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O Caption! My Caption! An Interview With Contest Winner James Montana

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This week, John Bucher returns with our recurring Cartoon Caption Contest interview. He spoke to winner #109, James Montana, whose caption for Mike Twohy’s drawing — “I hate connecting through Roswell” — pokes fun at the passionately debated UFO capital of America. Montana is a student of German Studies at Amherst College, in Arlington, Virginia, and although he answered some of our questions on returning from Senior Bar Night—“one of Amherst’s grander traditions”—you’ll agree that he’s commendably self-possessed and lucid.

First, what’s your personal connection with the premise of the cartoon, namely, air travel, mutant life forms, and snide comments from barrel-chested men?

I have no connection with the premise of the cartoon whatsoever. I’ve got to be the least abnormal fellow you’d ever met—Catholic, Republican, and I wear my hair in a side part—so, contrary to what a girl here at Amherst implied of me yesterday, I’m nothing like that pseudo-amoeba thing.

That’s interesting. Humor is generally the province of misfits, but as a self-described member of the majority you’ve flipped the tables here, don’t you think?

Oh, I was that pseudo-amoeba kid, no question. I was bookish beyond belief. I remember once, in fifth grade, that my heart actually leapt when a girl called me “dictionary boy,” because I thought she was trying to be complimentary.

I’m not quite sure what has changed—high school football, I think, had a lot to do with making me less of a head-on-legs and more of a human being.

Do you consider yourself funny?

I think that I am better at connecting words than most people, but I don’t have that peculiar gift—I think very few people really do, although conversation these days, at least here at Amherst, always seems like a never-ending round of humorous one-upmanship.

What is your history with the magazine?

Although I live in Virginia, I come from a New York family. My mother’s family was very German and professorial, so they subscribed to The New Yorker for years and years; my father’s family was very Sicilian, so they preferred The New York Post.

I subscribed to The New Yorker two years ago because I wanted to force myself to read more current fiction. I like history and philosophy best, but I had this niggling feeling that I needed more contemporary culture, so I ponied up for The New Yorker. By and large I’ve enjoyed the magazine. I especially like Anthony Lane’s pieces—I’ve never read anyone who reviews movies so insightfully, besides James Bowman.

How did the winning caption arrive?

It arose during a fit of filial resentment, because my father thought that he had a better one—which he sent in, without success. (Actually, to tell the precise truth, my father mentioned that he didn’t like traveling with extraterrestrials, so the germ of the idea was really his. Add that to all of the things I owe him.)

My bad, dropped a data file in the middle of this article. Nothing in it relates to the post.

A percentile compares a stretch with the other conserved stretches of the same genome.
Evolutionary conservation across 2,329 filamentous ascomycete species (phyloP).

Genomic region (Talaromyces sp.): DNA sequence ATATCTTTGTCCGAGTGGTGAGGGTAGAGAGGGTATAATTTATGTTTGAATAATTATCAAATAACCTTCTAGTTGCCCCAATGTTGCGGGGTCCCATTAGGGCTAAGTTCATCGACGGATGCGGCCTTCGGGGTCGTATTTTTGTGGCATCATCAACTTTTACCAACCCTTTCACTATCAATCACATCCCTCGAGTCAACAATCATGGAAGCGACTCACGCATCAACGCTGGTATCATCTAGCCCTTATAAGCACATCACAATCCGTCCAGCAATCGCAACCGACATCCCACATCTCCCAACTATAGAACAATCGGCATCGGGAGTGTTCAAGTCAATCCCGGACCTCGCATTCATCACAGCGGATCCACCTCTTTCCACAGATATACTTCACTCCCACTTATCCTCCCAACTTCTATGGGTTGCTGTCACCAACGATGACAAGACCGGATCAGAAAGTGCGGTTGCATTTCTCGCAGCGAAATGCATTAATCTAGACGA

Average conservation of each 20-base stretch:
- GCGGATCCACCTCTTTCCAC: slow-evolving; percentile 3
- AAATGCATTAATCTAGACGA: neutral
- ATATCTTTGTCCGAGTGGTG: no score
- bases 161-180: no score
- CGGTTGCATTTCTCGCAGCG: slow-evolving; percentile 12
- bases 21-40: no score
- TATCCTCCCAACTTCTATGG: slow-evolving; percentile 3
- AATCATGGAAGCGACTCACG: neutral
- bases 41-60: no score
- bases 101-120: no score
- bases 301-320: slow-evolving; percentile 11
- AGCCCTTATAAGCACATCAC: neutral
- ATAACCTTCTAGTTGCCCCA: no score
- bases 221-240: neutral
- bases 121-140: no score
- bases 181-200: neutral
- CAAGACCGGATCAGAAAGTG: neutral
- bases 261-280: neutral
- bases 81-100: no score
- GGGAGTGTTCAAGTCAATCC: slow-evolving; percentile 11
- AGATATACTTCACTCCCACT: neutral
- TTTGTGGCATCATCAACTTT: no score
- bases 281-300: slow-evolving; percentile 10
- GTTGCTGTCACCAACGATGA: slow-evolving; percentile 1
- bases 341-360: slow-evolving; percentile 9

So, Oedipus, what was your father’s caption, and why is yours superior to his?

I’ve already said too much about that—both of my parents are psychologists, so I’ll be in for quite a grilling if I give them any more material!

What, in your view, is the signal characteristic of a good caption?

I wish I were better versed in captions, but the few winners I’ve seen have all induced a very particular kind of laugh: a knowing chuckle, but nothing that would provoke the sort of side-splitting pain that you get from great comedy. I have the impression that The New Yorker wants to add a dash of mild pleasantness without stirring the pot too much.

Allow me to stir the pot a little. As a side-parter (and, okay, Catholic and Republican), how do you find the magazine’s reporting on religion and politics? Do you feel that it skews left?

You’d know better than I, but I think the answer is clearly yes. Occasionally a conservative piece floats up, but it feels like a cameo next to the unrelenting—albeit interesting and thoughtful—liberalism of writers like Hendrik Hertzberg and George Packer.

I enjoy the leftward tilt, though; my usual diet is First Things and The Weekly Standard, so it’s healthy to read the other side.

Are you planning to make a caption contest entry this week?

I’d never entered the contest before and goodness knows I’ll never enter again. Can’t mess with that kind of luck.


Other Emdashes caption-contest interviews:

  • Robert Gray, winner #106 (“Have you considered writing this story in the third monkey rather than the first monkey?”)
  • David Kempler, winner #100 (“Don’t tell Noah about the vasectomy.”)
  • David Wilkner, winner #99 (“I’d like to get your arrow count down.”)
  • Richard Hine, winner #98 (“When you’re finished here, Spencer, we’ll need you on the bridge-to-nowhere project.”)
  • Carl Gable, winner #40 (“Hmm. What rhymes with layoffs?”)
  • T.C. Boyle, winner #29 (“And in this section it appears that you have not only alienated voters but actually infected them, too.”)
  • Adam Szymkowicz (“Shut up, Bob, everyone knows your parrot’s a clip-on”), winner #27, and cartoonist Drew Dernavich interview each other in three parts: One, Clip-On Parrots and Doppelgangers; Two, Adam and Drew, Pt. Two; Three, Clip-On Parrots’ Revenge
  • Evan Butterfield, winner #15 (“Well, it’s a lovely gesture, but I still think we should start seeing other people.”)
  • Jan Richardson, winner #8 (“He’s the cutest little thing, and when you get tired of him you just flush him down the toilet.”)
  • Roy Futterman, winner #1 (“More important, however, is what I learned about myself.”)

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